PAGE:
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Jemmy Button

Jemmy Button

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I spotted this at the library and thought it would make for a fun pairing with another book I’m reading, This Thing of Darkness, a chunky novel about Captain Robert FitzRoy’s expeditions to Tierra del Fuego (on one of which he was accompanied by Charles Darwin on the Beagle). The picture book text says O'run-del'lico was "invited" to visit England, which may or may not have been the case. Stunning and brilliant illustrations, hands down but as I was perusing the visual work it hit me how sad and tragic the story actually is, and that's something the text alone couldn't quite capture -props to the two illustrators, Uman and Vidali. And, if O'run-del'lico was sold, how might that be indicative of British abuse of power (creating contexts in which native Yahgan people would voluntarily sell or feel forced into selling a child for a button)? This may be a book that children are able to relate to particularly if they are new or have moved to a new area of for EAL children who are living in a different culture or experiencing different customs for the first time.

Despite initial appearances, this is a very complex picture book which introduces issues way beyond its apparent simplicity. Taken from his island home as a child and taken to Victorian England for instruction in the ways of proper living, Jemmy Button (as he is known because his parents were given a pearl button in exchange for him) conforms to society but only just quite. The contexts of O'run-del'lico (aka Jemmy Button)'s story as told through Uman and Vadali's picture book feel wrong to me.This treatment brings the story home for young readers and provides an excellent discussion-starter. The writing has completely whitewashed the true story of Jemmy Button, and it is a shame, as we should know what really happened.

When he goes back to his land and back to his people, he immediately sheds what he was wearing and goes back to his life on the island completely unchanged from everything that he has seen in the land that is not his own. I think this book would be good for third graders to work with adventure books and introduce them to colonization and how our world changed during the 1800’s.Collaborating across continents, without a common language, Valerio'sprecision and Jennifer's primitive style have resulted in a story unlike any other. Jemmy Button, a native of Tierra del Fuego, was brought to England in the mid-1800s to be "educated and civilized. The colours and contrasts are great and a good talking point when reading this book, for example there is page that is all red and gold when he meets the king and queen - lots can be inferred from this. But other than the author mentioning that the boy missed the boughs of the trees and the night sky on his island home, the reader is never told about the difficulties that he must have faced in trying to assimilate into white society.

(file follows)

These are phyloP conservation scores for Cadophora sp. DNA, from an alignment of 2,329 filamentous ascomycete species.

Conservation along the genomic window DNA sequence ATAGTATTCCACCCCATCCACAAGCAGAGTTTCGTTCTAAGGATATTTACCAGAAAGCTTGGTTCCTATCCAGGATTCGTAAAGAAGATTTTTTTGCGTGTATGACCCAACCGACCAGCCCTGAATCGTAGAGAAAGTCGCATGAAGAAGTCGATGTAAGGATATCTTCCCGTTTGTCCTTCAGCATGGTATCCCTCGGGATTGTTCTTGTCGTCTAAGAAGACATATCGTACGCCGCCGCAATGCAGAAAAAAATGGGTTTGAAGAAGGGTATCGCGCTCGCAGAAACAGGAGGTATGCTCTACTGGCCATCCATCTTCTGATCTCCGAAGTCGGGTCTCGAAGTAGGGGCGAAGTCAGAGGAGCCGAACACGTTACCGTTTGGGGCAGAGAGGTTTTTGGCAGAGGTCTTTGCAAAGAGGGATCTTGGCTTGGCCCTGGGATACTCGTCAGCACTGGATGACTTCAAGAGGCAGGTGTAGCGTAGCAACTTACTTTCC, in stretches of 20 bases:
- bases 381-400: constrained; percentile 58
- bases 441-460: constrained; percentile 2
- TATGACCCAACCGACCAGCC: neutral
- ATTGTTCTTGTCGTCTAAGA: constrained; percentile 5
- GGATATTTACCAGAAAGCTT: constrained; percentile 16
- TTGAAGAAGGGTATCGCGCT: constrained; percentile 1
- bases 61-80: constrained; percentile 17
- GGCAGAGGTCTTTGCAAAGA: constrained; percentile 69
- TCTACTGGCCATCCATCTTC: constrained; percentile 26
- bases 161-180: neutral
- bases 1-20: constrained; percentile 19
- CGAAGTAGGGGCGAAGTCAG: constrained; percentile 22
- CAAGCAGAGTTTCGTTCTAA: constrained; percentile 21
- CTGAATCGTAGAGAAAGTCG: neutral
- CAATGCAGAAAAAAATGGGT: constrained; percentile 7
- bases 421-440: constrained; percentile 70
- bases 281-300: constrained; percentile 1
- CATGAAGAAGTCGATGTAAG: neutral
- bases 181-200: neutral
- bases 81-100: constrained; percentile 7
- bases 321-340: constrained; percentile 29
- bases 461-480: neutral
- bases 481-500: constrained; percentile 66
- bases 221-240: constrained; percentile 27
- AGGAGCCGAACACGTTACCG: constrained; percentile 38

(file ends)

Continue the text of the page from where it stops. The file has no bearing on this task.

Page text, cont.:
The fact that people tried to change him so much and that he almost acted like the people that offered him a new culture but then ultimately never changed who he was resonated with me at my core. Maybe no written record exists of their care, but by not presenting the possibility of such, a young child might conclude that they were not "good" parents. His story puts a human face on colonization and imperialistic conquest, but if it's HIS story, why isn't it told from his perspective with the complexity that a story like his deserves?In the new land Jemmy found people in unusual clothes, buildings taller than trees, and he learned their ways.

One day, visitors from far away came and asked him to travel with them across the ocean to their land. Let it be a spark that opens up discussions on other topics such as the challenges and hardships assimilating to a culture, the tragedy of being separated from one's home and family- how about the parents/family?Jacques The Egg The Forest The Great Subway Map The Little Barbarian The Moon Keeper The Penguin Who Was Cold The Stone Age The Truth About my Unbelievable School The Truth About My Unbelievable Summer The World Belongs to You The Worried Whippet The Unforgettable Party The Very Hungry Plant Thingamabob Toute Une Vie Pour Apprendre Veggies! Transported to Victorian England to be transformed from a wild child into an English gentleman, he was educated and introduced to middle-class manners. Wally Wombat We are human animals Well Done Mummy Penguin Wendy and the Wallpaper Cat What Degas Saw What Does the Crocodile Say? But I was uncomfortable with the way in which the book glossed over the larger implications of colonialism and the ways that western exploration affected the societies that it touched and exploited. It could serve as a great text for critical analysis alongside study of colonialism in Social studies and history classes.

  • Fruugo ID: 258392218-563234582
  • EAN: 764486781913
  • Sold by: Fruugo

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